There’s a difference between a band and a musical collective. On one hand, a band is usually led by one or two musicians dictating the direction of the songwriting. On the other hand, a …
There’s a difference between a band and a musical collective. On one hand, a band is usually led by one or two musicians dictating the direction of the songwriting. On the other hand, a collective is more democratic with everyone involved usually lending one of their songs to the repertoire of the group with it making for an interesting listening experience. Session Americana based out of Boston utilizes the latter approach and they’ll be taking the stage at Askew on 150 Chestnut Street on July 31st. Local singer-songwriter Lauren King will be opening up the show at 8pm.
I recently had a talk with Billy Beard from the collective about how it all started, touring Europe, putting out a mixtape on a sticker and the spontaneity that comes with a live show.
Rob Duguay: How did Session Americana start as a musical collective? I know you guys began at the venue Toad in Cambridge, Massachusetts, but was it during an open mic or anything like that? Was it just mutual friends getting together to play songs?
Billy Beard: It was specifically designed not to be an open mic. It was a very happenstance circumstance that had happened when I was playing in a band with one of the band members, Ryan Cavanaugh, we had finished a set and we were waiting for the next act to show up and they never showed. Ryan then jumped up on stage, pulled three microphones off the stands, duck taped them to a tabletop and we just sat around this little table, started to sing, play songs and eventually people joined in. Then he and I decided that we would just put a band together and play every Sunday night. We started off with that sort of humble beginning with a bunch of covers that we were doing, then we started to introduce original songs and that went on for a couple years.
Then we moved down the street to the Lizard Lounge when it got too crowded for another couple of years on Tuesday nights. Then we decided that it was going really well and we figured out that we could probably tour with this band. Then we started playing Europe and we’ve expanded every year so it’s just sort of grown steadily since the beginning. As far as the collective goes, it’s always been the ethos of the band. There are core members and we invite guests to either tour with us or play with us on specific gigs.
It changes from time to time and that’s kind of the excitement of it. You sort of never really know what’s going to happen, who’s going to be there and how it’s gonna go.
RD: It’s awesome to have that spontaneous vibe going on, that’s great.
BB: Yeah, it’s sort of been the lifeblood of the band since the beginning.
RD: Very cool. When did you start going over to Europe and touring there?
BB: One of the band members moved to Ireland a number of years ago, so just for a year we decided to go over and sort of dip our toes in the water over there and it went well. We’ve been back ever since so it’s been at least eight to 10 years that we’ve been playing in Europe.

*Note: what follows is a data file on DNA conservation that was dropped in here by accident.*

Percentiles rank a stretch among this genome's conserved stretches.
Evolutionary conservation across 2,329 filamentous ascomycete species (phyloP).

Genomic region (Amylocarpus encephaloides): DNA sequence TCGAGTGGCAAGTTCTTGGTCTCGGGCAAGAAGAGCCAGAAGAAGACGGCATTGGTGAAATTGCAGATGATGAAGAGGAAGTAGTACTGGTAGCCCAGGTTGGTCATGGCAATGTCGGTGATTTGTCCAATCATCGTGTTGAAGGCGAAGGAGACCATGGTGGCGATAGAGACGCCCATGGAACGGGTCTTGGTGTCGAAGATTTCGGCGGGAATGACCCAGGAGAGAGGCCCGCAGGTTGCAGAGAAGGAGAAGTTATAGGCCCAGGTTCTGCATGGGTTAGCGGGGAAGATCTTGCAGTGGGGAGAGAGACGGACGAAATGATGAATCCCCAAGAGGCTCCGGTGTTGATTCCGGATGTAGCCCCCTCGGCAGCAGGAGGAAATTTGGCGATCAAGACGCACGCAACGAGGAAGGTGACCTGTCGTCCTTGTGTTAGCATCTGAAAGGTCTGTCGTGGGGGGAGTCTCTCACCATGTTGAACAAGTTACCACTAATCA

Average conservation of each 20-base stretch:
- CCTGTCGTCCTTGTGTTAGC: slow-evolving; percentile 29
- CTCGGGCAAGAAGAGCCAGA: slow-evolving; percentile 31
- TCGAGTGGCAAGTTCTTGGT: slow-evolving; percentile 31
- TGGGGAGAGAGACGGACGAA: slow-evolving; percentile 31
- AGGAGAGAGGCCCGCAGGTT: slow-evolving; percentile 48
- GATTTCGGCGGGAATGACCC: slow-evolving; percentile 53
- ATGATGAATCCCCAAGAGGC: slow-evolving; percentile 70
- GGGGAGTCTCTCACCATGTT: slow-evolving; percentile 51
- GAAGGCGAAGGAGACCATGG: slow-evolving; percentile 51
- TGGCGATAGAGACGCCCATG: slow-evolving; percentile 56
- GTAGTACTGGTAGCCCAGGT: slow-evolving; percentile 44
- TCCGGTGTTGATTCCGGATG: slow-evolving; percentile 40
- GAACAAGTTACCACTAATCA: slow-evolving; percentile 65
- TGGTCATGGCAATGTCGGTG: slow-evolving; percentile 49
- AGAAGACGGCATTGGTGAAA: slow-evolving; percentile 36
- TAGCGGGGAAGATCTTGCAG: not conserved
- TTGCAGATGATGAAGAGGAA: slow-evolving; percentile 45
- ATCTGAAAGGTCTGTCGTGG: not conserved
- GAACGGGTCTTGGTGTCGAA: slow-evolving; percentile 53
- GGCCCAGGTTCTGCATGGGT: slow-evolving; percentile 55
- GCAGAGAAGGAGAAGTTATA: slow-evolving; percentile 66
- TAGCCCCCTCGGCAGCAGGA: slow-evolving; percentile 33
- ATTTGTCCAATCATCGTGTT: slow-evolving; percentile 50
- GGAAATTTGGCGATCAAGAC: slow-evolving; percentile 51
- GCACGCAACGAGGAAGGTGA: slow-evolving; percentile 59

RD: What’s it like performing over there for an American band? Do audiences in Europe gravitate differently to American folk music than we do in the United States?
BB: I’d say it’s been hard won but it’s been great. This last trip especially, we did five weeks in seven countries over 7,000 miles and I think we benefitted somewhat from the pandemic with people coming out for the first time. The crowds were all good and super enthusiastic and I think like any touring act you’ve got your hotspots. For us, Italy has always been fantastic. We had an amazing run in Spain this year, it’s still a work in progress in some ways for people to feel comfortable with going back out again and it changes from country to country.
RD: Recently the band released the Session Americana Mix Tape with various recordings from the past 15 years. How did you go about curating this unique record? Do you have a vault full of recordings and you picked the best ones?
BB: The way that this is presented is it’s a sticker that you can buy at the show or if you buy some other merch we’ll often put it on with it. It also has a little QR code on it but the graphic design looks like an old cassette tape. When you scan the QR code it’ll take you to a vault where there’s 20 songs or so. I can’t remember what we got in there now but that one was designed specifically for this last tour we did in Europe so it included songs by Ali McGuirk who was touring with us. That will continue to sort of evolve, we’ll come up with new ideas and the songs in that will change a bit so it usually reflects the live show that we’re doing at the time.
RD: Speaking of evolving, do you plan on having it be a series of mixtapes where there’s a different sticker for each one or do you just plan on having it be the same code where you’ll just put more songs in it as time goes along?
BB: If we list the songs on the sticker, which we did this time around, we’d have to do a new sticker for each one. Yeah, for sure.
RD: That makes sense. You’ve mentioned how there’s a spontaneous nature to a Session Americana show, so can people expect that at the upcoming show at Askew and more? What are the other selling points to your show that makes it unique?
BB: Much of the material that we’re delivering now is based on a collaborative record that we did, which is our last release called North East. The idea behind that was to feature songwriters playing songs by James Taylor, Carly Simon, Patty Griffin, Mark Sandman from Morphine and others. We have guests all in on that but basically the core band is drawing a lot from those songs and as far as a collaborative thing, you never know. Sometimes it’s spontaneous and sometimes it’s arranged ahead of time but it wouldn’t surprise me at all if we had somebody on that gig.